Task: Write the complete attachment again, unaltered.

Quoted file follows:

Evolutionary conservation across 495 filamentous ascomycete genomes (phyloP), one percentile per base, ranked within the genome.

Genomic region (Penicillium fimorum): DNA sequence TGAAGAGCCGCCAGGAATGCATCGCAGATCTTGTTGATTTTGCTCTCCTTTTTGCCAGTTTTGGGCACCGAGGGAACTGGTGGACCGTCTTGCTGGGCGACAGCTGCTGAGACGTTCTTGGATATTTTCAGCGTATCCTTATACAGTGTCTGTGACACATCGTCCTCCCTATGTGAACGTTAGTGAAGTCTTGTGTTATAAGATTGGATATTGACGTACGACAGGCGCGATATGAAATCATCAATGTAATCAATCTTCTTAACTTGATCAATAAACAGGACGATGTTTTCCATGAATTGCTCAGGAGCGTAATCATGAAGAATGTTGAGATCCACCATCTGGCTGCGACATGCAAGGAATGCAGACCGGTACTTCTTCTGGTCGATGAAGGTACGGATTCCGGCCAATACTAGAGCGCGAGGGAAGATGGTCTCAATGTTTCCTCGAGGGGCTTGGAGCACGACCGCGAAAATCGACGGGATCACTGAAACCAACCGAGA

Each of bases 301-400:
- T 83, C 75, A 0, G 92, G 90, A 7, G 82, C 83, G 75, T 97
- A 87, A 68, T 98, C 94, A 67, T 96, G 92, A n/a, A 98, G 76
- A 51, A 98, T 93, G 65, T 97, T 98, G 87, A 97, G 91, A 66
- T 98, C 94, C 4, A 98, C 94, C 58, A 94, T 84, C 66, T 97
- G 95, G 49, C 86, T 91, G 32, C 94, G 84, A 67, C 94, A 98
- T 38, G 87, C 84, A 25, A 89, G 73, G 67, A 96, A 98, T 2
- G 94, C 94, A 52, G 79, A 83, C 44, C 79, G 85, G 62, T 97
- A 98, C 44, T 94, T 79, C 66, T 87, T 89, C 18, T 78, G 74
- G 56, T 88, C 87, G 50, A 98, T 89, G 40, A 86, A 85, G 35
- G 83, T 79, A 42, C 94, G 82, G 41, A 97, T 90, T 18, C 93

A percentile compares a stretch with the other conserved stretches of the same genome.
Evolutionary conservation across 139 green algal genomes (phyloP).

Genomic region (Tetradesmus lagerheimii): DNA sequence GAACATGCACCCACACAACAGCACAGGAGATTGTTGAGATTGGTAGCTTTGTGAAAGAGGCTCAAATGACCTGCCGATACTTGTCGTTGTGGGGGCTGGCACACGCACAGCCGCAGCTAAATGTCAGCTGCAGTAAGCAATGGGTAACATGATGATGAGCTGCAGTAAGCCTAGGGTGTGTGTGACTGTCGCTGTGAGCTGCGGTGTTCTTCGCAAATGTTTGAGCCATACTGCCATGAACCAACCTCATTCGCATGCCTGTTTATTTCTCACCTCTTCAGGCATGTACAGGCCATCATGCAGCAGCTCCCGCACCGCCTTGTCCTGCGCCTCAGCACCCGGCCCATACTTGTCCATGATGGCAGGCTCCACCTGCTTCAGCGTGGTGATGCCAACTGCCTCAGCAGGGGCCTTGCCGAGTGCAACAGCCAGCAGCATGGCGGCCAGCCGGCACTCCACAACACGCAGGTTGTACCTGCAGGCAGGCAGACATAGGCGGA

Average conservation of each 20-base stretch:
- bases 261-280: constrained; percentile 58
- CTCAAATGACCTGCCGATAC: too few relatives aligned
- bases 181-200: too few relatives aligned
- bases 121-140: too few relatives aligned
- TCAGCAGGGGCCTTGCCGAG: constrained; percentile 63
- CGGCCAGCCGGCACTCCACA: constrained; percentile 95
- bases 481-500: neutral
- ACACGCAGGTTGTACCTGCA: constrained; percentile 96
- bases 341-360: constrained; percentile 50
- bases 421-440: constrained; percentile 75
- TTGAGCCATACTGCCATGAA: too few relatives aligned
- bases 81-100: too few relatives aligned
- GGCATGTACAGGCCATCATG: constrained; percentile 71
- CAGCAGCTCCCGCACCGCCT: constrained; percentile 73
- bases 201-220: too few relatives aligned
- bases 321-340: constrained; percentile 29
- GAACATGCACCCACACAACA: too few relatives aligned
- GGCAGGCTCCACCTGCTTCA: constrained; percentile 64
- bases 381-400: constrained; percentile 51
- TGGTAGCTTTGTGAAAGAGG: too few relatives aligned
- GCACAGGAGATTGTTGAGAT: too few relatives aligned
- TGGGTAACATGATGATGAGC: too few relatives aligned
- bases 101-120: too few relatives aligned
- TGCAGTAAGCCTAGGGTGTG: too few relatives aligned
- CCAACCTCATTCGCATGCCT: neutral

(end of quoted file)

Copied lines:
Evolutionary conservation across 495 filamentous ascomycete genomes (phyloP), one percentile per base, ranked within the genome.

Genomic region (Penicillium fimorum): DNA sequence TGAAGAGCCGCCAGGAATGCATCGCAGATCTTGTTGATTTTGCTCTCCTTTTTGCCAGTTTTGGGCACCGAGGGAACTGGTGGACCGTCTTGCTGGGCGACAGCTGCTGAGACGTTCTTGGATATTTTCAGCGTATCCTTATACAGTGTCTGTGACACATCGTCCTCCCTATGTGAACGTTAGTGAAGTCTTGTGTTATAAGATTGGATATTGACGTACGACAGGCGCGATATGAAATCATCAATGTAATCAATCTTCTTAACTTGATCAATAAACAGGACGATGTTTTCCATGAATTGCTCAGGAGCGTAATCATGAAGAATGTTGAGATCCACCATCTGGCTGCGACATGCAAGGAATGCAGACCGGTACTTCTTCTGGTCGATGAAGGTACGGATTCCGGCCAATACTAGAGCGCGAGGGAAGATGGTCTCAATGTTTCCTCGAGGGGCTTGGAGCACGACCGCGAAAATCGACGGGATCACTGAAACCAACCGAGA

Each of bases 301-400:
- T 83, C 75, A 0, G 92, G 90, A 7, G 82, C 83, G 75, T 97
- A 87, A 68, T 98, C 94, A 67, T 96, G 92, A n/a, A 98, G 76
- A 51, A 98, T 93, G 65, T 97, T 98, G 87, A 97, G 91, A 66
- T 98, C 94, C 4, A 98, C 94, C 58, A 94, T 84, C 66, T 97
- G 95, G 49, C 86, T 91, G 32, C 94, G 84, A 67, C 94, A 98
- T 38, G 87, C 84, A 25, A 89, G 73, G 67, A 96, A 98, T 2
- G 94, C 94, A 52, G 79, A 83, C 44, C 79, G 85, G 62, T 97
- A 98, C 44, T 94, T 79, C 66, T 87, T 89, C 18, T 78, G 74
- G 56, T 88, C 87, G 50, A 98, T 89, G 40, A 86, A 85, G 35
- G 83, T 79, A 42, C 94, G 82, G 41, A 97, T 90, T 18, C 93

A percentile compares a stretch with the other conserved stretches of the same genome.
Evolutionary conservation across 139 green algal genomes (phyloP).

Genomic region (Tetradesmus lagerheimii): DNA sequence GAACATGCACCCACACAACAGCACAGGAGATTGTTGAGATTGGTAGCTTTGTGAAAGAGGCTCAAATGACCTGCCGATACTTGTCGTTGTGGGGGCTGGCACACGCACAGCCGCAGCTAAATGTCAGCTGCAGTAAGCAATGGGTAACATGATGATGAGCTGCAGTAAGCCTAGGGTGTGTGTGACTGTCGCTGTGAGCTGCGGTGTTCTTCGCAAATGTTTGAGCCATACTGCCATGAACCAACCTCATTCGCATGCCTGTTTATTTCTCACCTCTTCAGGCATGTACAGGCCATCATGCAGCAGCTCCCGCACCGCCTTGTCCTGCGCCTCAGCACCCGGCCCATACTTGTCCATGATGGCAGGCTCCACCTGCTTCAGCGTGGTGATGCCAACTGCCTCAGCAGGGGCCTTGCCGAGTGCAACAGCCAGCAGCATGGCGGCCAGCCGGCACTCCACAACACGCAGGTTGTACCTGCAGGCAGGCAGACATAGGCGGA

Average conservation of each 20-base stretch:
- bases 261-280: constrained; percentile 58
- CTCAAATGACCTGCCGATAC: too few relatives aligned
- bases 181-200: too few relatives aligned
- bases 121-140: too few relatives aligned
- TCAGCAGGGGCCTTGCCGAG: constrained; percentile 63
- CGGCCAGCCGGCACTCCACA: constrained; percentile 95
- bases 481-500: neutral
- ACACGCAGGTTGTACCTGCA: constrained; percentile 96
- bases 341-360: constrained; percentile 50
- bases 421-440: constrained; percentile 75
- TTGAGCCATACTGCCATGAA: too few relatives aligned
- bases 81-100: too few relatives aligned
- GGCATGTACAGGCCATCATG: constrained; percentile 71
- CAGCAGCTCCCGCACCGCCT: constrained; percentile 73
- bases 201-220: too few relatives aligned
- bases 321-340: constrained; percentile 29
- GAACATGCACCCACACAACA: too few relatives aligned
- GGCAGGCTCCACCTGCTTCA: constrained; percentile 64
- bases 381-400: constrained; percentile 51
- TGGTAGCTTTGTGAAAGAGG: too few relatives aligned
- GCACAGGAGATTGTTGAGAT: too few relatives aligned
- TGGGTAACATGATGATGAGC: too few relatives aligned
- bases 101-120: too few relatives aligned
- TGCAGTAAGCCTAGGGTGTG: too few relatives aligned
- CCAACCTCATTCGCATGCCT: neutral